R.3: The past and planned safeguarding measures are mostly state-organized, disregarding the community aspects of the element and its spontaneous practice and transmission. There are significant differences between the safeguarding plans submitted by Malaysia and Indonesia, which may imply insufficient collaboration between the States Parties. Although the file states that the safeguarding measures were discussed with the communities of practitioners, their participation in the planning process seems rather limited. The safeguarding plan contains a declaration that Pantun should be protected from negative effects by ‘turning it into a kind of standard and repetitive performance’, which would lead to the undesirable ‘freezing’ and decontextualization of the element.
R.4: The file describes multiple meetings held between governmental authorities, researchers, communities and NGOs. However, the nature of most of these meetings is unknown and community participation is lacking since their relation to the nomination process is unclear, as is the role of the practitioners involved. Consent was obtained in the territories of both States Parties and includes several stakeholders ranging from national and regional governments to NGOs and local communities. As the community of Patun practitioners is extremely large, the process of selecting the representatives invited to the meetings should be clearly described, and their capacity to speak on behalf of the others justified. The standardized form used for many of the community consents raises doubts about the level of awareness and understanding of its content and consequences.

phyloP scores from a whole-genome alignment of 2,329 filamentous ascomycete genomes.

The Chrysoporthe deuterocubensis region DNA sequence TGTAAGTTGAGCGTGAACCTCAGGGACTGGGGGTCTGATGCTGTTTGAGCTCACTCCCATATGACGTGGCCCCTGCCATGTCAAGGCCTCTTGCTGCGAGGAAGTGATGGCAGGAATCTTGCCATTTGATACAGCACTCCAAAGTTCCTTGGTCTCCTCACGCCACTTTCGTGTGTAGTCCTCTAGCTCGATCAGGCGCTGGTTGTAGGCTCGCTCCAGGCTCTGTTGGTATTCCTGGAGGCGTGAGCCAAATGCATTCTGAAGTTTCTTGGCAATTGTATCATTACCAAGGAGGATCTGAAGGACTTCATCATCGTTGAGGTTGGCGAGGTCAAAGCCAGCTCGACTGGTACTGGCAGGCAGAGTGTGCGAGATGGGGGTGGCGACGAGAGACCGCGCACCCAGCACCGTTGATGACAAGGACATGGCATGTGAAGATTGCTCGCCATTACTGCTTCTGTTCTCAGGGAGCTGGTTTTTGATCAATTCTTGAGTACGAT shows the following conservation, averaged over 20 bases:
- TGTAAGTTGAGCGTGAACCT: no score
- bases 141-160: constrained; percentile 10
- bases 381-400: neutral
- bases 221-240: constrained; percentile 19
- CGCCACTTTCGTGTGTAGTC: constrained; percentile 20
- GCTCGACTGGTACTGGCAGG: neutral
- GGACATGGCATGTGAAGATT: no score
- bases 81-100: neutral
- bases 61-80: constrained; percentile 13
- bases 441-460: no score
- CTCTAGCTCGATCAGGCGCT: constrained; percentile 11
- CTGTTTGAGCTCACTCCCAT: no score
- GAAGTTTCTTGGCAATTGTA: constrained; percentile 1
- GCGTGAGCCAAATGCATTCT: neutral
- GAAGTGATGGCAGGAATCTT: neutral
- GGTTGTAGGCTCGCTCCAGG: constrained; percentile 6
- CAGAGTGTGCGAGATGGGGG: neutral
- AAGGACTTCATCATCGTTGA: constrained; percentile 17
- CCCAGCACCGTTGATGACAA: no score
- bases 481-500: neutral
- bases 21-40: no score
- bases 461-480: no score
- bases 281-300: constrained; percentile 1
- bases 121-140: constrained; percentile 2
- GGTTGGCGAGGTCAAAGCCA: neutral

R.5: The element is included in two inventories of intangible cultural heritage present in the territories of the submitting States Parties. However, only very general information about the updating of the inventories is presented in the file and the communities’ participation in the inventory process is not explained at all.
- Decides to refer the nomination of Pantun, Malay oral tradition to the submitting States Parties and invites them to resubmit the nomination to the Committee for examination during a following cycle;
- Further invites the States Parties, in the future preparation of nomination files, to involve the communities, groups and individuals concerned in the nomination process as broadly as possible and to ensure that they are at the forefront of all the safeguarding measures;
- Recommends that the States Parties, should they wish to resubmit the nomination during a following cycle, improve the formal quality of the nomination file, especially as far as language is concerned, and that they provide English and/or French subtitles for the video, so that the content of the oral texts as well as the messages by the presenters can be understood;
- Also invites the States Parties to avoid the use of inappropriate vocabulary and concepts when referring to intangible cultural heritage, such as ‘uniqueness’, which may seem to introduce a hierarchy among expressions of living heritage and are therefore contrary to the definition of intangible cultural heritage under Article 2.1 of the Convention and the aim of the Representative List to encourage dialogue which respects cultural diversity (Article 16 of the Convention).